(a) A schematic of the biotinylated DNA affinity precipitation experiments conducted in this study, as further described in the Methods section. (b) Western blot of the fractions throughout the experiment using magnetic Streptavidin beads, as opposed to streptavidin-agarose resin shown in Fig. 4e. (c) A schematic of the six 125-bp, biotinylated DNA substrates with scrambled regions within the leader sequence, shown in gray. Substrate 6 has a random DNA sequence upstream of the repeat with no similarity to the leader sequence (d) Western blot to detect Cas1 levels in the elution fractions of DNA affinity precipitations using the six biotinylated DNA substrates in BL21-AI cells overexpressiong Cas1 and Cas2. (e) Elution samples of DNA affinity precipitations in lysates from BL21-AI cells overexpressing the indicated Cas1 and Cas2 mutants. The +/- annotations are results from Fig. 3.

Supplementary Figure 4 Structure-based Cas1 and Cas2 alignments.

The E. coli Cas1 (a) or Cas2 (b) protein was aligned to its respective homologs for which crystal structures are available, as described in the Methods section. The number annotations at the C-termini refer to the last amino acid residue resolved in the structure, followed by the last residue of the full-length protein. The secondary structure cartoon is for the E. coli protein and the annotated residues (red) refer to the ones that were mutated in this study. The BLOSUM62 score conservation threshold is set to 50%, as reflected by the blue colors of the alignment. (c) Two views of a structure alignment of the Cas2 in the Cas1–Cas2 complex with all the available crystal structures of Cas2 homologs (all shown in monomers).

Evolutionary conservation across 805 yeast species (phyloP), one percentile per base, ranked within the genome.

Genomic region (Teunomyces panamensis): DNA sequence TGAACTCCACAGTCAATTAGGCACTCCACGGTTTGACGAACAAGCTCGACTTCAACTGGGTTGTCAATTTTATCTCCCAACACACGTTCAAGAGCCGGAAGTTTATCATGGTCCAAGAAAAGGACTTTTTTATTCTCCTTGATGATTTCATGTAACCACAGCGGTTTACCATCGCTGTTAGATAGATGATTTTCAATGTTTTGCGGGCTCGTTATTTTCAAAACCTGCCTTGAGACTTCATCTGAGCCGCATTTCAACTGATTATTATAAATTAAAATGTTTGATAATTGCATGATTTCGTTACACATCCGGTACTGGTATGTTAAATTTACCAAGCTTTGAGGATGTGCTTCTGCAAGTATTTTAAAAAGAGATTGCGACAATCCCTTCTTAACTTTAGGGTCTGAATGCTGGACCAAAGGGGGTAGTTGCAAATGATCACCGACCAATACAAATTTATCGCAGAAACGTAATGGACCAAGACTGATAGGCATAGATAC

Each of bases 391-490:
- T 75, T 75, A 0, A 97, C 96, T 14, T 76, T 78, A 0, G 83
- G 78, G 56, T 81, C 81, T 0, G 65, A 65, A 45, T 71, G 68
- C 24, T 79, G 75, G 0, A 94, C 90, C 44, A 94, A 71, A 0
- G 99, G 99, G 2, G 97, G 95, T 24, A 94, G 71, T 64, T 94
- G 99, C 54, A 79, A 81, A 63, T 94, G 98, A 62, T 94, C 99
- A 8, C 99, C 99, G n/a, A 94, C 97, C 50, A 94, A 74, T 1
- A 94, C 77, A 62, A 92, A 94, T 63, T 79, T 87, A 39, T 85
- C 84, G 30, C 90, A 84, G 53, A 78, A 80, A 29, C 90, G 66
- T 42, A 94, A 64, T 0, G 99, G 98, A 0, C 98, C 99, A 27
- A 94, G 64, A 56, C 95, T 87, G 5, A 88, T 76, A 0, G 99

Supplementary Figure 5 Uncropped western blots of immunoprecipitation and DNA affinity precipitation assays.

(a) Related to Fig. 1c. (b) Related to Fig. 3f. (c) Related to Fig. 4e. (d) Related to Fig. 4f. (e) Related to Fig. 4g. (f) Related to Fig. 4h. (g) Related to Fig. 4h. (h-j) Related to Supplementary Fig. 3.

Supplementary information

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Supplementary Figures 1–5 and Supplementary Table 1 (PDF 14926 kb)

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Nuñez, J., Kranzusch, P., Noeske, J. et al. Cas1–Cas2 complex formation mediates spacer acquisition during CRISPR–Cas adaptive immunity. Nat Struct Mol Biol 21, 528–534 (2014).